Spring is when golfers trade in their old clubs for the latest and greatest. We are starting to get a bunch of used clubs in at work so I thought it would be a good time to talk about trade in’s…
How Does A Retailer Determine Trade In Value?
It has nothing to do with what you paid for the club… we know what you paid… you probably bought it from us. Retailers often look at their last cost… that is, the last cost of the club when it was new… to determine trade in value. Everything has a life cycle… it is introduced, it peaks in price, it is discontinued and then it is blown out. Let’s look at an example using a fictional club and fictional costs…
TaylorMade releases R1000 driver… retails at $500.00 and costs $400.00
TaylorMade drops price to increase sales… new price $450.00 and new cost $350.00
TaylorMade announces R2000 and cuts price of R1000… $350.00 retail and $250.00 cost
TaylorMade blows out remaining R1000’s… new price $200.00 and new cost $100.00
Two months later Joe Blow walks into XYZ Golf Shop and wants to trade in his R1000 for the new R2000. He paid $500.00 for the R1000 and hopes to get at least $250.00 on trade. XYZ employee offers him $50.00 and Joe Blow storms out of the shop. If you look at the model above… $50.00 is fair trade in value for the club. XYZ would probably sell the club for $100.00. Why would they pay more than $50.00 for a club that only cost $100.00 new two months ago? Welcome to the wonderful world of trade in’s. Companies (not just TaylorMade and I’m not picking on them) are so quick to change clubs that it totally ruins trade in values. It used to be that companies kept the same line for a few years and it was not unusual for someone to get at least half of their original buying price back. Not now. Retailers also know what is coming out or what might be discontinued… that can also seriously alter a trade in value.
Trade in value also depends on customer demand. Remember supply and demand in school? An example… our shop has a lot of calls for Cobra SZ series woods. If we see one on trade, we don’t mind paying a bit more for it because we know that we can sell it for a good price.
How Can You Increase A Trade In Value?
There are a few little things that you can do to increase the value of your trade in. The most obvious is keeping the club in good condition. Sky marks (marks on the crown of the club) are killers… we wonder what else you might have done to the club. After market shafts can be good and bad… good because they can increase value but bad because they might really limit who would buy the club. If I see a really high end, really stiff shaft in a trade in, I automatically think about how very few of my customers would be able to hit it and down goes the value. Pull your aftermarket shaft and put the stock one back in! Having the headcover is nice… it’s a selling feature because some people are picky when they are trying to match up their sets. Clean the club before you come in… it helps us to see and marks on the club. Don’t worry too much about putting on a new grip before you come in… we can do that and grips are cheap anyways. Take the club to a shop that sells the product… take a Ping driver to a Ping dealer. They will have the most up to date costs and may even have a buyer for it aleady. They also can service the club if it breaks sometime down the road. We don’t take clubs in on trade if we don’t actually deal with the company… we’re screwed if you break it and the repair charges come out of our pocket!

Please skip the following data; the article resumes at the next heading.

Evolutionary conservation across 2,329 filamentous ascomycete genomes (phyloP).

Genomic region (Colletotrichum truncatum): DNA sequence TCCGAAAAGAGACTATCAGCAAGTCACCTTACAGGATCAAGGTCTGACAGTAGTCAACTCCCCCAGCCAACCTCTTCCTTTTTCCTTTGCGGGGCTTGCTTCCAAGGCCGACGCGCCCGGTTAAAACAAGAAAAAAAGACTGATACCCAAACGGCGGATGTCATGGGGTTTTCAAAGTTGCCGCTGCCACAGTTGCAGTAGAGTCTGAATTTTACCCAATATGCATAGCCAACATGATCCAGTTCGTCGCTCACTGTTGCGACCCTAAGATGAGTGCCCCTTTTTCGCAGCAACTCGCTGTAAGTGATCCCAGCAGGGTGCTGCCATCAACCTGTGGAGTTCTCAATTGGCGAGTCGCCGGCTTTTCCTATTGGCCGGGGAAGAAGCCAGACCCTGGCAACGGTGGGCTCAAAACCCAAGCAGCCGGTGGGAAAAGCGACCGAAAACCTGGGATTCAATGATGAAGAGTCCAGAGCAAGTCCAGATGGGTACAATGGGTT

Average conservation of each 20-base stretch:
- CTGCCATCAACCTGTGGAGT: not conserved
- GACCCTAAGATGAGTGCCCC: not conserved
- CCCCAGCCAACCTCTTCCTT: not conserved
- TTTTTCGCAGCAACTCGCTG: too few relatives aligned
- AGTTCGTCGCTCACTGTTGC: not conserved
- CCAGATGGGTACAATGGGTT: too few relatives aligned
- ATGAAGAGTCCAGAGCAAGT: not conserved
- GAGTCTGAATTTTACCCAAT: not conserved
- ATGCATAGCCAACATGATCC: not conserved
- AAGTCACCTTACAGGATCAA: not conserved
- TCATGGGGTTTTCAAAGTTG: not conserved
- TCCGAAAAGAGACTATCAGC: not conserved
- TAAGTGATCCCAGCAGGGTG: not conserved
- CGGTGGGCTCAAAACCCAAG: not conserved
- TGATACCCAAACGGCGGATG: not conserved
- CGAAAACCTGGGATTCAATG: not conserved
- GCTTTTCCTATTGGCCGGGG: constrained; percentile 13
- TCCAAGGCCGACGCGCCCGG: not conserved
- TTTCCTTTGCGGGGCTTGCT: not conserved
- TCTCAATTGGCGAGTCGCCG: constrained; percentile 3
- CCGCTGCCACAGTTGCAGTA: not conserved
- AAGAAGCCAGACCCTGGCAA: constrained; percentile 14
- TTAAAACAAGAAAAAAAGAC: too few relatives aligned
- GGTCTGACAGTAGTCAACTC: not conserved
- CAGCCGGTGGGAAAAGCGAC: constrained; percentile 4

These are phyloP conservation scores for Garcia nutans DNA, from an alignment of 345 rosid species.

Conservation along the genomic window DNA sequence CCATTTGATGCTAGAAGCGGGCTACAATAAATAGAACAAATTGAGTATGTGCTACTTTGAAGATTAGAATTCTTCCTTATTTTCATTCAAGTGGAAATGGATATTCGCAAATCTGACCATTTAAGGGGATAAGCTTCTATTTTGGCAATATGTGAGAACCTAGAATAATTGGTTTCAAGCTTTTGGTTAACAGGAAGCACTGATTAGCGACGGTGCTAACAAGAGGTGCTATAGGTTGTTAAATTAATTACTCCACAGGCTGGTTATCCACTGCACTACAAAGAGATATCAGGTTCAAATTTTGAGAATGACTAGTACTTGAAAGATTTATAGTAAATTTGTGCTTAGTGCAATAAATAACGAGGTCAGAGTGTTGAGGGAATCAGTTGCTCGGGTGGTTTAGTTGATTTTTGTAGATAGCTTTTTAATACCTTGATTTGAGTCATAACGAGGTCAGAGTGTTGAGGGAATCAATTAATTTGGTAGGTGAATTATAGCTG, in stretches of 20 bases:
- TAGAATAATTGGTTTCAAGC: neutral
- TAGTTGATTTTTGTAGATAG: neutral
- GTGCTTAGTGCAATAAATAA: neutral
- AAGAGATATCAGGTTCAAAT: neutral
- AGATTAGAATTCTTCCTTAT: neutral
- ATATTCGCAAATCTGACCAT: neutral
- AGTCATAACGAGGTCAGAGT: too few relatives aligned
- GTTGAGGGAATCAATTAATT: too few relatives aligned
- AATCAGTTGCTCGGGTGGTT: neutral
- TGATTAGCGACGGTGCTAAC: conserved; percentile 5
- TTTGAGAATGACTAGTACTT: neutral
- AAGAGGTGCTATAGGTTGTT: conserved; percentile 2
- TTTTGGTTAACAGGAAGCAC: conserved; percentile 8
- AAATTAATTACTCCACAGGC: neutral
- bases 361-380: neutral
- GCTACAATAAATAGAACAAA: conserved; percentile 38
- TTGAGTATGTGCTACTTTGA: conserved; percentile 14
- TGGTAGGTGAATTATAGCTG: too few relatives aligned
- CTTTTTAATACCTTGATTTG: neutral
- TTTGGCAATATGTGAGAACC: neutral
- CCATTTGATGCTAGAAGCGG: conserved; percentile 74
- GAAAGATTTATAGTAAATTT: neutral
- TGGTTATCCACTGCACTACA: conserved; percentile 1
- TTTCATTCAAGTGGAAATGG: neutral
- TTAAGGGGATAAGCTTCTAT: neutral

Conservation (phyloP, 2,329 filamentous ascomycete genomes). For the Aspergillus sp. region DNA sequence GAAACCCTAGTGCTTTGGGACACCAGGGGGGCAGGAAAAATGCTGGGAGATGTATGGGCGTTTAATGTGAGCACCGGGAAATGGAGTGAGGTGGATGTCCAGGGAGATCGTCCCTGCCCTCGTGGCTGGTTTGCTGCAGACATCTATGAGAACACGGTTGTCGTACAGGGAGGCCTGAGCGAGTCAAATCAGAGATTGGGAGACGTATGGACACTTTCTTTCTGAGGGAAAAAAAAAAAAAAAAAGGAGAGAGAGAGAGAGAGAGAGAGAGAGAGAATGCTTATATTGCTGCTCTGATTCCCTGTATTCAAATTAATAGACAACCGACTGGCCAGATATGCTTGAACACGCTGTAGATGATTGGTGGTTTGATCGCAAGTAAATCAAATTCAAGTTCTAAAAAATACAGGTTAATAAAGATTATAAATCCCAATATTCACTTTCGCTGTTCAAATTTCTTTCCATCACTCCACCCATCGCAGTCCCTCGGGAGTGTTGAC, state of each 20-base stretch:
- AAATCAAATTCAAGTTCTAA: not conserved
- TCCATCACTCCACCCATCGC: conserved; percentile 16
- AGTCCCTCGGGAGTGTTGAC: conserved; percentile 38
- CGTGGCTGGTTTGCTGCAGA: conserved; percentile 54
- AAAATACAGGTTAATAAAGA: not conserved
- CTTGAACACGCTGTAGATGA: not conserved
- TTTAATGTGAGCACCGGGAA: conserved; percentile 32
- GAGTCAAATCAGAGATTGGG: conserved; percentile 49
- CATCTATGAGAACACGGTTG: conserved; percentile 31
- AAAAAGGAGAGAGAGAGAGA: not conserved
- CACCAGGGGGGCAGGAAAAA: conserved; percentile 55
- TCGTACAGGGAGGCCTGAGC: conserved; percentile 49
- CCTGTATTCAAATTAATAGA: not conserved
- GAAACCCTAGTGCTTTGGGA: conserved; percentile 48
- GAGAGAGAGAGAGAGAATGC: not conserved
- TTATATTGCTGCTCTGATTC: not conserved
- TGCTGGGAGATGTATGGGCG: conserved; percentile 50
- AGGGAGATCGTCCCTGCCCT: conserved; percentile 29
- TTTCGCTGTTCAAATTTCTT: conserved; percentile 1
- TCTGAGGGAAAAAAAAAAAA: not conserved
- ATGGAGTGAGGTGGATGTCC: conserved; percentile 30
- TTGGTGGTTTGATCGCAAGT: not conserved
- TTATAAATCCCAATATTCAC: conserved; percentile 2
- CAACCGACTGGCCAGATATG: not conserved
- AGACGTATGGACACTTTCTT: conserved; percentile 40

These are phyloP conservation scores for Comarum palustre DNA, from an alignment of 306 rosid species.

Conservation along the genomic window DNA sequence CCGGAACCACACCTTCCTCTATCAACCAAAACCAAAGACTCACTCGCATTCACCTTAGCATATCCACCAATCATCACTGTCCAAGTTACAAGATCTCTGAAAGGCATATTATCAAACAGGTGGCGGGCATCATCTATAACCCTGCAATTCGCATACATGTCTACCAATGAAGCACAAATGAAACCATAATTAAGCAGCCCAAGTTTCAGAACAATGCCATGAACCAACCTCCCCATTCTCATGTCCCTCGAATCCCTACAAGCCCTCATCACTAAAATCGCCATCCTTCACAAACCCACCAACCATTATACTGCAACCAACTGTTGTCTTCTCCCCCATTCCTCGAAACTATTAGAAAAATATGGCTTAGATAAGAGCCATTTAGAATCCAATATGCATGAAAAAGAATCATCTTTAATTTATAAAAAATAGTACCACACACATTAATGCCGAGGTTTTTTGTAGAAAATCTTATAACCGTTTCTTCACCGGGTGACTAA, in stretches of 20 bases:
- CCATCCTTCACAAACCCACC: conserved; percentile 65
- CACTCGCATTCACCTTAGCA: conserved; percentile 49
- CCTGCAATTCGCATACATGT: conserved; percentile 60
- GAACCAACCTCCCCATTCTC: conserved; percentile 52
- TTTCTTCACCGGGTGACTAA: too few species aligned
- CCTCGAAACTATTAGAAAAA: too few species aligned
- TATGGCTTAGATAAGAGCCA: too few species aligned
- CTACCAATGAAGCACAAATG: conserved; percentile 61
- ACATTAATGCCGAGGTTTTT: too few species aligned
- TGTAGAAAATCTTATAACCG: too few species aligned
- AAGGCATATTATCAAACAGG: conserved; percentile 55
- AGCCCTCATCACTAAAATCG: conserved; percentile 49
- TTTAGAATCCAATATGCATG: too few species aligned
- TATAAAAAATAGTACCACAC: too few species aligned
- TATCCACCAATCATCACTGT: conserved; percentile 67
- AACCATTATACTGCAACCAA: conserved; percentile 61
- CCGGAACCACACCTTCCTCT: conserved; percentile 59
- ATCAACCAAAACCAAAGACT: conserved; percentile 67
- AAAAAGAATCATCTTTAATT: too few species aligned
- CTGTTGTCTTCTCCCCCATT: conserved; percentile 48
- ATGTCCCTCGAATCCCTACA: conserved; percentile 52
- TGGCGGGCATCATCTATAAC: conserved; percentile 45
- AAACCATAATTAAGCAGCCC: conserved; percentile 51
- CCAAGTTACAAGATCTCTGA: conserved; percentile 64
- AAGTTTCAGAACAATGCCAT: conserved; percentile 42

Are Trade In’s Worth It?
Yes and no. Your best bet is to bring the club into a shop and get an idea of what it might be worth. Don’t be offended if the trade in value is low… we’re not trying to rip you off but we run a business and we have to make a bit of money. Don’t expect to get amazing money for a club unless it is something really special. You might want to consider posting an ad at your local club… many courses have notice boards for that kind of thing. You can try Ebay too… I know some people that do really well on there.
Something To Think About
Think about what you are trading in for. There are lots of items in a shop that we can move on. In general… people that trade a club towards high margin items like bags, shoes, clothing and accessories get the best deal. We might not give you as much as you had hoped for the trade in but we will give you a good deal on whatever you buy!